RMS given extra powers to get defective trucks off the road

NSW RMS will now have the power to deregister trucks for three months if operators fail to fix defects

RMS given extra powers to get defective trucks off the road
RMS given extra powers to get defective trucks off the road
November 27, 2013

Trucking companies that fail to fix defects in their fleet now risk having their rigs shunted off the road in New South Wales.

State Roads Minister Duncan Gay has handed the enforcement arm of the Roads and Maritime Services (RMS) the power to deregister trucks for up to three months if the owners ignore orders to repair defects.

Gay says fixing defects rests with trucking companies but not all are meeting their obligations.

"On occasions, trucking companies send defected trucks back to our checking stations to be cleared for road worthiness without those repairs having been carried out," he says.

"This is an appalling situation for our inspectors and a burden on the NSW taxpayer. NSW inspectors will now be given the powers to deregister these trucks for up to three months if they have not carried out the required repairs."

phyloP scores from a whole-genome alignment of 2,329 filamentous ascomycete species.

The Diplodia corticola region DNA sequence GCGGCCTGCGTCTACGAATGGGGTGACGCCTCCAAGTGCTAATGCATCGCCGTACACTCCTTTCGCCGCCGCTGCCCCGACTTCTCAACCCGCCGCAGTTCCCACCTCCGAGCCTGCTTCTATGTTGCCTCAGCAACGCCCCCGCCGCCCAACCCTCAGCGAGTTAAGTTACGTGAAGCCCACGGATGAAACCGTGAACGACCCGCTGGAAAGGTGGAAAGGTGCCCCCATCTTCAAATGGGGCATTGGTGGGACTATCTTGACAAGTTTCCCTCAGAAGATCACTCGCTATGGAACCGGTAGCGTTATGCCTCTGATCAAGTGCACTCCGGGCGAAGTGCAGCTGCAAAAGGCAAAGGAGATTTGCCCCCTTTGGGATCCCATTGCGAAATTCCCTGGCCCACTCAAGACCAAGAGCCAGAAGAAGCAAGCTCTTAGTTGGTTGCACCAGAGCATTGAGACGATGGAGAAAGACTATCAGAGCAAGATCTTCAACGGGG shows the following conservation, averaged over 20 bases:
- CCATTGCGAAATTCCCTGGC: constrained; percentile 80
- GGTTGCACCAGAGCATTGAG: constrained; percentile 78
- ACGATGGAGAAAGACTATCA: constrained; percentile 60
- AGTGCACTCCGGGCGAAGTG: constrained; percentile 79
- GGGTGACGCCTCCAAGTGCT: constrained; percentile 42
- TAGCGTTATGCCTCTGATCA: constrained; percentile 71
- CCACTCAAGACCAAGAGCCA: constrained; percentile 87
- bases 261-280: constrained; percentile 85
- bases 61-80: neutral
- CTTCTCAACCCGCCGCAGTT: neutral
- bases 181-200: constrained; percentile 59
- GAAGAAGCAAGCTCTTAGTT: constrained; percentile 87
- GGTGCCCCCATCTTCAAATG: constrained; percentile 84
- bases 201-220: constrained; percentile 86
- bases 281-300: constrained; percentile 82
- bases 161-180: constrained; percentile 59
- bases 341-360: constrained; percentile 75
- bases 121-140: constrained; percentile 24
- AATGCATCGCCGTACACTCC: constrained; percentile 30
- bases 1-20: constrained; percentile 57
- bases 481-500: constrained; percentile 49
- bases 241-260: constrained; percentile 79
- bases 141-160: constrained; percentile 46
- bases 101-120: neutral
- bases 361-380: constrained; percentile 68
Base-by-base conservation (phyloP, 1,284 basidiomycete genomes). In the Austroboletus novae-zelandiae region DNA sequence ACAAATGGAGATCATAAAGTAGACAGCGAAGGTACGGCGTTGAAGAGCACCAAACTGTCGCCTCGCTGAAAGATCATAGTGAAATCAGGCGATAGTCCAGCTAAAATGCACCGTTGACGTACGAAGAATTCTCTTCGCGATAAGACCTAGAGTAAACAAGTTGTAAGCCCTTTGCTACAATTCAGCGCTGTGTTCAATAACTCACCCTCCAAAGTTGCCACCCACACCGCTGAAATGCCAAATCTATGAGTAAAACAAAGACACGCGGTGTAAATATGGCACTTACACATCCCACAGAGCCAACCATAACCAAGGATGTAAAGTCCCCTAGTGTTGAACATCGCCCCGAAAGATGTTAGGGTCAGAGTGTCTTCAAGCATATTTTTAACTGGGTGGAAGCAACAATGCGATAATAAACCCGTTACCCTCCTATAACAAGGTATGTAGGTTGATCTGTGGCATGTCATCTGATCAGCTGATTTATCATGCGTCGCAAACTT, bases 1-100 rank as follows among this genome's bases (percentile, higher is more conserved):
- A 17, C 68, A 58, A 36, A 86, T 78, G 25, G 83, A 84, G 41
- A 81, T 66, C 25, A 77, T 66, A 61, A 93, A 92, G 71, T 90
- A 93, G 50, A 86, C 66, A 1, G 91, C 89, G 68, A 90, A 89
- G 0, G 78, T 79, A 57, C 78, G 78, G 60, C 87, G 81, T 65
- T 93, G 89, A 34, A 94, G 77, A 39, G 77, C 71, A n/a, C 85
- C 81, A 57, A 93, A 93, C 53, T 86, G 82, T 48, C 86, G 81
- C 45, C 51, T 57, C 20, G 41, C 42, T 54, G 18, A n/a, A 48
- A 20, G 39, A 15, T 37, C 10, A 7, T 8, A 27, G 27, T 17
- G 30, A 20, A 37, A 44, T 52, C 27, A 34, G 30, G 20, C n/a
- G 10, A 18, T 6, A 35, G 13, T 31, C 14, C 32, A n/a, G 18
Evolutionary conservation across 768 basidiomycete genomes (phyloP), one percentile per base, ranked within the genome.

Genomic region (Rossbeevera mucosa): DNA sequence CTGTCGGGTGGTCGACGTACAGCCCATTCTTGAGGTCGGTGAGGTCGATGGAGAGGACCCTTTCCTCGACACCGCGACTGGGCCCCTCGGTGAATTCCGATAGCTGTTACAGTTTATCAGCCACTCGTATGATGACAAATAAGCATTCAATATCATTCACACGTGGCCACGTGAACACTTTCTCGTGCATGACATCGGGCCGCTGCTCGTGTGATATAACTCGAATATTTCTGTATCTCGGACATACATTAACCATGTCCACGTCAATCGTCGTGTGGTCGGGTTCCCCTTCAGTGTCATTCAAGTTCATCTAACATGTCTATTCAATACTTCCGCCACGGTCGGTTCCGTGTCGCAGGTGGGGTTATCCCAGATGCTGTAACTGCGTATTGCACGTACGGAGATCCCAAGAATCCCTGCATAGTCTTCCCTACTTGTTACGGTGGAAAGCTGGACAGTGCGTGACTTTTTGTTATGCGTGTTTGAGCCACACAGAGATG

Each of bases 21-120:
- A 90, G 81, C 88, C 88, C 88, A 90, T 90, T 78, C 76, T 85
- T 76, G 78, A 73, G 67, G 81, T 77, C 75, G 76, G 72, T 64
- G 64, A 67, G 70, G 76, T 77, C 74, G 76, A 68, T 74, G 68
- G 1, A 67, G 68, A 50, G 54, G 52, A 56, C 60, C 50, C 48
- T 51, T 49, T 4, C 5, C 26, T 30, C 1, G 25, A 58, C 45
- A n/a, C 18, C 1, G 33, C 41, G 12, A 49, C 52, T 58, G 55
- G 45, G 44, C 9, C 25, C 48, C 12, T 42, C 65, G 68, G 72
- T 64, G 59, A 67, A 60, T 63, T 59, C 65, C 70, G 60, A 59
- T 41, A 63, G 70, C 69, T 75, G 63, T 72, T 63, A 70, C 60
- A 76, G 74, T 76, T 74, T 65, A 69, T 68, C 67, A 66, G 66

Gay says the community and the NSW Government expect the trucking industry to meet its obligations.

"We cannot have these cowboys, this small but increasing group, when given defect notices blatantly ignoring them. If they are not going to stick to the rules and be fair dinkum about road safety, we will take them off the road," he says.

Gay has also asked his department to look at giving investigators the power to force trucking operators to hand over details of their maintenance schemes, including information about expenditure on their fleets, no matter which jurisdictions they are from.

"As the through state for heavy vehicle freight on the eastern seaboard NSW sees over 60 per cent of the nation’s road freight task and we’re spending $70 million on truck enforcement each year, more than half of the $130 million figure spent nationally," Gay says.

"Wherever there is an area our heavy vehicle enforcement team needs greater powers, we will provide them."

Gay says NSW has the most comprehensive inspection scheme in the country with more than 280 frontline inspectors and investigators.

"As far as inspections and enforcement goes we are the toughest state in the country," he says.

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